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Report this Post02-05-2019 10:52 AM Click Here to See the Profile for fierosoundClick Here to visit fierosound's HomePageClick Here to Email fierosoundSend a Private Message to fierosoundEdit/Delete MessageReply w/QuoteDirect Link to This Post

 
quote
Originally posted by Andrew Berko:

A year ago at age 51 I purchased my very first sports car - a beautiful '88 Fiero GT with only 1,800 original miles.


Welcome aboard!

Sounds like you got yourself quite an excellent car.

As stated above, there's no point changing things "just because" if there's no indication anything is wrong.
Instead, do a thorough inspection and "replace as needed".

The 88'ss had the new brakes and suspension design that "fixed" earlier issues.
Brakes have vented rotors, but pads with BETTER compounds are available now for better stopping power.
Flushing the brake and clutch hydraulic system wouldn't hurt as brake fluid is hygroscopic and absorbs moisture from the air.
Leaking shock or strut - change for sure ("performance parts" will ride stiffer).
Hoses - if they're spongy or hardened - yup, they could blow.
If tires are very old - definitely.

If engine/transmission fluids have been changed and engine runs fine - nothing else to do.

------------------
My World of Wheels Winners (Click on links below)

3.4L Supercharged 87 GT and Super Duty 4 Indy #163

[This message has been edited by fierosound (edited 02-05-2019).]

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Spadesluck
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Report this Post02-05-2019 11:10 AM Click Here to See the Profile for SpadesluckSend a Private Message to SpadesluckEdit/Delete MessageReply w/QuoteDirect Link to This Post

Just drive the car! Its 30 years old, if something goes out replace it.

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cvxjet
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Report this Post02-05-2019 11:42 AM Click Here to See the Profile for cvxjetClick Here to Email cvxjetSend a Private Message to cvxjetEdit/Delete MessageReply w/QuoteDirect Link to This Post

Old tires are bad.....They won't stick and they ride harder because of the rubber hardening; My van has General tires that still have tread but are at least 4-5 years old......I can only use half-throttle at DRY stops to accelerate...(Getting new tires soon).

The brakes are good and already vented (The 84-87 Fieros had non-vented)......Unless you drive really fast/hard all the time the Konis are very expensive...Get the KYBs.

Two things kill rubber (Seals & hoses)......Sun and Heat....SInce the car has low miles and has been inside most of its life it should be fine......Just inspect your hoses and seals for leaks and/or swelling every so often (Once a month).......Tires, because of the formulation of the rubber on the tread for traction, can go bad simply from age.

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olejoedad
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Report this Post02-05-2019 12:25 PM Click Here to See the Profile for olejoedadClick Here to Email olejoedadSend a Private Message to olejoedadEdit/Delete MessageReply w/QuoteDirect Link to This Post

No need to reach the springs.
Replace shocks/struts.

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Andrew Berko
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Report this Post02-08-2019 09:49 AM Click Here to See the Profile for Andrew BerkoClick Here to Email Andrew BerkoSend a Private Message to Andrew BerkoEdit/Delete MessageReply w/QuoteDirect Link to This Post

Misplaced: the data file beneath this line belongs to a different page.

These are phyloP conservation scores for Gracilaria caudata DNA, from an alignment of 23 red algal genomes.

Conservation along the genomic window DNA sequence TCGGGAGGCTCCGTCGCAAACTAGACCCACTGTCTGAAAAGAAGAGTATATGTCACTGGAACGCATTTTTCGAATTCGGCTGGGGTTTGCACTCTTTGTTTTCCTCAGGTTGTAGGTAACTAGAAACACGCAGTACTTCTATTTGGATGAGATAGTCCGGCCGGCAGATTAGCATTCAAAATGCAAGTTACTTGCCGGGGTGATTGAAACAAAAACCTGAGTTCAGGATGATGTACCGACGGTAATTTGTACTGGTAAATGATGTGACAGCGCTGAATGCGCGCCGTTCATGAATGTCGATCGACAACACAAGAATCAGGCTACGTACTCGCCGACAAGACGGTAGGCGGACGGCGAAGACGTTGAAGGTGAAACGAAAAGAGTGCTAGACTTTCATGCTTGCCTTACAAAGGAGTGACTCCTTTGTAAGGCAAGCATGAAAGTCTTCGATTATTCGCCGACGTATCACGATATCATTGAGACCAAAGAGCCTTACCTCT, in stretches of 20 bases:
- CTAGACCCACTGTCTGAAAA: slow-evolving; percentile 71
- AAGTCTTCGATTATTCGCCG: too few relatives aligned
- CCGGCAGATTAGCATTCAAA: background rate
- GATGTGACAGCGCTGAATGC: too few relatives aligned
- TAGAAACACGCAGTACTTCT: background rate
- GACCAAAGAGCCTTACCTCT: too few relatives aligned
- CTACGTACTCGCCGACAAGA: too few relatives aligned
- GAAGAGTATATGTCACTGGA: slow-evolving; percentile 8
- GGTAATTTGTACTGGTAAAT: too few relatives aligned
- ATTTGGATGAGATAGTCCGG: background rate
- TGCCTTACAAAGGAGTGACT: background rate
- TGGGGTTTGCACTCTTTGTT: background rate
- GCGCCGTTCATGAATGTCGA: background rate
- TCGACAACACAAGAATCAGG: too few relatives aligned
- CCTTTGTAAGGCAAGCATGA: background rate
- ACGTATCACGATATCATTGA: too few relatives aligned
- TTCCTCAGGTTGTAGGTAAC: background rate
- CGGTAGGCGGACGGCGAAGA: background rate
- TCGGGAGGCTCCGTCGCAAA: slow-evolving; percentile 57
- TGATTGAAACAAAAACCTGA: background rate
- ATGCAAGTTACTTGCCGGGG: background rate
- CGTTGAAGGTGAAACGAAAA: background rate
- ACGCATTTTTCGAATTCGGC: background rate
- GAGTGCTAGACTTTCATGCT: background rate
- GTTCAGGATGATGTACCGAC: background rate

Thank you gentlemen. I appreciate each response. This is a great forum and the people on it are truly great.

The 4 rotors I have are all smooth. I know the 88 GT's are supposed to be vented. It's possible one of the two prior owners replaced the originals, but with only 1,800 verified original miles I doubt it.

I think the best advice was just to drive and enjoy her. I will put her on a lift though and make sure the shocks and struts are clean. I'll also consult my trusted mechanic whether or not to replace them and install new rotors, etc. I'll definitely pass on replacing the springs.

I'm going to try and post a picture or two of my Fiero if I can figure out how to on PFF.

The Fiero is a great car. It's comfortable, roomy, fun to drive, reliable, built very strongly, and looks gorgeous. I'm amazed at how sturdy and strong the construction is throughout - Pontiac built a quality product and 30-35 years later their Fieros are still turning heads and continue to enjoy a huge and dedicated fan base. I see tons of corvettes, camaros, mustangs (especially mustangs) on the roads today but relatively few Fieros. For me, this is what makes the Fiero special due to it's uniqueness and relative rarity.

Again, thank you all.

Andy

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mender
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Report this Post02-08-2019 10:48 AM Click Here to See the Profile for menderSend a Private Message to menderEdit/Delete MessageReply w/QuoteDirect Link to This Post

Here's a comparison of solid disc to vented rotors:
https://www.cquence.net/blog/types_of_rotor_vanes/

You might be thinking of drilled rotors.

My answers to your questions:
1. Unless your calipers are leaking or seized/dragging, your stock ones will be fine for what you're doing. I know of people who endurance race with the stock calipers.
2. Sometimes a step up in shock performance will give a better ride by controlling the body better. I would suggest using KYBs all around, slightly firmer but still decent .
3. Springs usually survive for the life of the car unless they get rust pits in them. That makes a weak spot and the spring breaks. I doubt that your car will have any issues.

[This message has been edited by mender (edited 02-08-2019).]